Friday, July 25, 2008

July 28 - Aug 1 Programs

Dear Friends,

We’re closing in on the last week in July – alas! The older we get, the faster summer flies by. But what better time to bring you a program about HOW TO COOK AT THE SOUTH POLE? (don’t miss this week’s Food Friday)

Also, if you happened to miss today’s program on The Natural Step: The Science of Sustainability, you’ll want to check it out. One of the best holistic systems approaches to sustainability I’ve come across. David Cook, the Chief Exec of TNS International, helped me understand how all our problems, from gas prices to lay-offs, are interconnected, and how initiatives as diverse as composting and rain gardens all contribute to the solution. We touched on so many things – from politics to business to government, weaving it all together.

Here’s the line-up for the coming week:

Monday: Barack Obama’s International Tour: Some are hailing it a global victory lap; others say it was a big mistake. John Nichols weighs in and we may have a journalist from Deutsche Welle joining us as well.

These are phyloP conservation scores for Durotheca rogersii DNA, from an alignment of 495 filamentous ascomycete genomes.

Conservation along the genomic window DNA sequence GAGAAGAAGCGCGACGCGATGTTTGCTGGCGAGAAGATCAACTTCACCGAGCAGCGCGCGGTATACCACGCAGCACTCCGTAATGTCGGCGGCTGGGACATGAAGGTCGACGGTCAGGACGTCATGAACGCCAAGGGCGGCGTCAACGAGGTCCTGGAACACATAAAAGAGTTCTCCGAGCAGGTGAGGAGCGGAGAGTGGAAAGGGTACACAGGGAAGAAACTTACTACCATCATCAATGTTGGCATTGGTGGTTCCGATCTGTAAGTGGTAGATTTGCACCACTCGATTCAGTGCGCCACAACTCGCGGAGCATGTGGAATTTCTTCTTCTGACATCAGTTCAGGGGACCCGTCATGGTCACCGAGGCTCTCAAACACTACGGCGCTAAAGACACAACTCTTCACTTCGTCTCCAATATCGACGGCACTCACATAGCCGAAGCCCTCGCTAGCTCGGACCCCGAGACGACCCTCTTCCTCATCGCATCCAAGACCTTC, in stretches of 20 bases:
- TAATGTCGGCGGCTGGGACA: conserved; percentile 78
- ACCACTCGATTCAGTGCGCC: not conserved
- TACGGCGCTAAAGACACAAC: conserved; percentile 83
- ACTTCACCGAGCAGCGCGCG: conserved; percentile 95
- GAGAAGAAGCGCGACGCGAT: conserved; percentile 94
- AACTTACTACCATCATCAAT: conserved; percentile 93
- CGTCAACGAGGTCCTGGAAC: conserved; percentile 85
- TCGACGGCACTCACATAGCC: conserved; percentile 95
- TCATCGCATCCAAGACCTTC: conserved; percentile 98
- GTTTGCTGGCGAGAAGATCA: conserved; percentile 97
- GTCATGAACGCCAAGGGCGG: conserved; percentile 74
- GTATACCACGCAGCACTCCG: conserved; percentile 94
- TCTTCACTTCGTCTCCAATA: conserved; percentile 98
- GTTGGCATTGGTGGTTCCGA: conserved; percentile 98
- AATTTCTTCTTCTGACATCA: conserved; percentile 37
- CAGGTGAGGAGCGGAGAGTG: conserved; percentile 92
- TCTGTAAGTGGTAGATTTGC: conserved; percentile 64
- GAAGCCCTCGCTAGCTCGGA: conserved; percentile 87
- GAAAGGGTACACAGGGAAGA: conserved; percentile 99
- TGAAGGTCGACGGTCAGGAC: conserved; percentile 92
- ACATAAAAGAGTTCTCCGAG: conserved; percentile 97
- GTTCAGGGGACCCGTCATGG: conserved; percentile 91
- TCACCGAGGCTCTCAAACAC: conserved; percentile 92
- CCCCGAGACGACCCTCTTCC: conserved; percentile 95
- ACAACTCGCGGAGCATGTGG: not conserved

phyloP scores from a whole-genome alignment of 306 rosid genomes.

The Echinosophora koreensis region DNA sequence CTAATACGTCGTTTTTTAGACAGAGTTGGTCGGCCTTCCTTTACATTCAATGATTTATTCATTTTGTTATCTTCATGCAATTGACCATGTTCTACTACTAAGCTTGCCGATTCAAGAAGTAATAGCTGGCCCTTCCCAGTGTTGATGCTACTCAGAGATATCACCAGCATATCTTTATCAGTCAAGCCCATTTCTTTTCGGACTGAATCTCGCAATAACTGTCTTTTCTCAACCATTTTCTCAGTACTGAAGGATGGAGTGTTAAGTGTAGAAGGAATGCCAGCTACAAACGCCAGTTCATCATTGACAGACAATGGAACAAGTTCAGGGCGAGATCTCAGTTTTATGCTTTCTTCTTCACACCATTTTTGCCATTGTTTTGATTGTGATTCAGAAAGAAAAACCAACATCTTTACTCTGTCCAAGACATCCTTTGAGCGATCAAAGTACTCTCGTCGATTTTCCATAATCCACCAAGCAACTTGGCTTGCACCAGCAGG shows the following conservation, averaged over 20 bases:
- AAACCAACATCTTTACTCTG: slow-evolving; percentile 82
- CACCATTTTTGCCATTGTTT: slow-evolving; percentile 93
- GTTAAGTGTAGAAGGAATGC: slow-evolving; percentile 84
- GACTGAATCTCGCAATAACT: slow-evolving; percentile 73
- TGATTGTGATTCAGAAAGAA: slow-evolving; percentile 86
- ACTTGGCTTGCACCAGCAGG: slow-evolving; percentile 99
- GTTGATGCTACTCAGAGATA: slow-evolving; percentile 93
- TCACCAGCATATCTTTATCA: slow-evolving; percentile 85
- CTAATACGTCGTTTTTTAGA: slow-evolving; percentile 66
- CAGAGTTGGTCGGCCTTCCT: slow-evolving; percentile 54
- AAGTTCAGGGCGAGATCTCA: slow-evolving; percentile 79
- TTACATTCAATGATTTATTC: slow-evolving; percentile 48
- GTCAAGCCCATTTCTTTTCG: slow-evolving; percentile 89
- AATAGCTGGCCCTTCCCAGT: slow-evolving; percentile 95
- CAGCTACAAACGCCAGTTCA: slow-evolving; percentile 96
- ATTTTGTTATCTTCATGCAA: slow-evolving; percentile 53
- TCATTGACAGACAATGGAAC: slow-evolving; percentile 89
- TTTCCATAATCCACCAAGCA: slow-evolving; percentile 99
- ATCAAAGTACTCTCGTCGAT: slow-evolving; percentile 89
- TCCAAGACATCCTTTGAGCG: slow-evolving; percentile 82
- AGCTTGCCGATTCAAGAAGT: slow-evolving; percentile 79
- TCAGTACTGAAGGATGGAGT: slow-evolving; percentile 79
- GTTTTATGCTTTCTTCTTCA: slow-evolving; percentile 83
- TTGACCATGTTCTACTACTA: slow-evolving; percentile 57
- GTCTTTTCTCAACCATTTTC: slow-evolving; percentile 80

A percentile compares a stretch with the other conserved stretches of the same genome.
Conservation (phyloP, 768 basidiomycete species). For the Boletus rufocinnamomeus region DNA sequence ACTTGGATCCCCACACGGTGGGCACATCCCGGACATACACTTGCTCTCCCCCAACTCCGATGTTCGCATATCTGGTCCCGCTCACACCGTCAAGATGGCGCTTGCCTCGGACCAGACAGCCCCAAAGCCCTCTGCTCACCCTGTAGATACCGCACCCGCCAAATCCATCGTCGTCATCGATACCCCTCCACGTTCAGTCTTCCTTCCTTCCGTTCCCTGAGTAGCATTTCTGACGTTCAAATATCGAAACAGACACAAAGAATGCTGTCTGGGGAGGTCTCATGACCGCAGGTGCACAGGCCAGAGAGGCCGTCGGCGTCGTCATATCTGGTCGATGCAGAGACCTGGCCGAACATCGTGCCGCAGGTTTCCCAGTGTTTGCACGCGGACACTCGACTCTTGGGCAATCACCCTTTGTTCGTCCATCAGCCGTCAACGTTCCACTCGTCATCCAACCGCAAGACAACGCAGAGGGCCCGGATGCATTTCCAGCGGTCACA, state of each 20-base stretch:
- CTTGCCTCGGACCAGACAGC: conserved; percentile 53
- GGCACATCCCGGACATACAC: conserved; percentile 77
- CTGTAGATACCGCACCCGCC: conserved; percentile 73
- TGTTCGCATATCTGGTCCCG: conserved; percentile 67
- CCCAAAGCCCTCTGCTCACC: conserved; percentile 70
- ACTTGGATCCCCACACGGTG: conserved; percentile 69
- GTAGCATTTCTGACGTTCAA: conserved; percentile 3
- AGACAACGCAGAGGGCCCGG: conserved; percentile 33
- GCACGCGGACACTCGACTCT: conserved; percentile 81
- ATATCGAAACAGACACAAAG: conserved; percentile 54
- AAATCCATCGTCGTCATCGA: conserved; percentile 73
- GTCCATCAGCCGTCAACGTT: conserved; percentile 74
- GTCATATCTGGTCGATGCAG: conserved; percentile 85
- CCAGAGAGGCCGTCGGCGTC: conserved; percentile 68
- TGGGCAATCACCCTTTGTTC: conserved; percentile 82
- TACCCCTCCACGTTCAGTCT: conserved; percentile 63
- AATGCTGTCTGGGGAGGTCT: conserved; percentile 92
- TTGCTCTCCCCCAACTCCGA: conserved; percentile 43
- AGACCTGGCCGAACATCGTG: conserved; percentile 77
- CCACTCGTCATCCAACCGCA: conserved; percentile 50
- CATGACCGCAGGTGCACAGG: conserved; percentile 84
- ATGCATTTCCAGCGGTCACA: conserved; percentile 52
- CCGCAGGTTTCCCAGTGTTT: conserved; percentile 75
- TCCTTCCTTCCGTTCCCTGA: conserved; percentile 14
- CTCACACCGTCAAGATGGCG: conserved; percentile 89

Tuesday: When Elizabeth Pisani is asked what she does for a living, she replies, “sex and drugs”. As an epidemiologist who has studied AIDS for the past fourteen years, she knows her stuff. Elizabeth Pisani joins us to talk about international AIDS prevention and her new book, The Wisdom of Whores: Bureaucrats, Brothels, and the Business of AIDS.

Wednesday: Books That Open the World: We had so much fun talking about great summer reads for kids, we thought why not do the same thing for grown-ups? So we invited NPR’s Alan Cheuse to join us with his list of new favorites.

Thursday: If you take a look at the U.S.’s first Olympics in St. Louis in 1904, you’ll find a lot of the same rhetoric being used in Beijing today. According to Susan Brownell, who has lifelong experience in Chinese sports as an athlete and anthropologist, the Chinese government is using the Olympics as a model to build a fair and powerful nation. Will the Olympics change China?

Friday: Cooking in the Coldest Place on Earth: Forget the cookbooks and the recipes, you have to be really creative to cook at the South Pole where ingredients take at least a week to thaw and foods like pasta turn to instant mush.

Good stuff, huh?

We’ve added a new occasional Thursday feature, by the way: The Here on Earth Mailbag, with content provided exclusively by you. Didn’t get a chance to be on the air? Send your comments to or call 1-608-890-0269, and you get a second chance.


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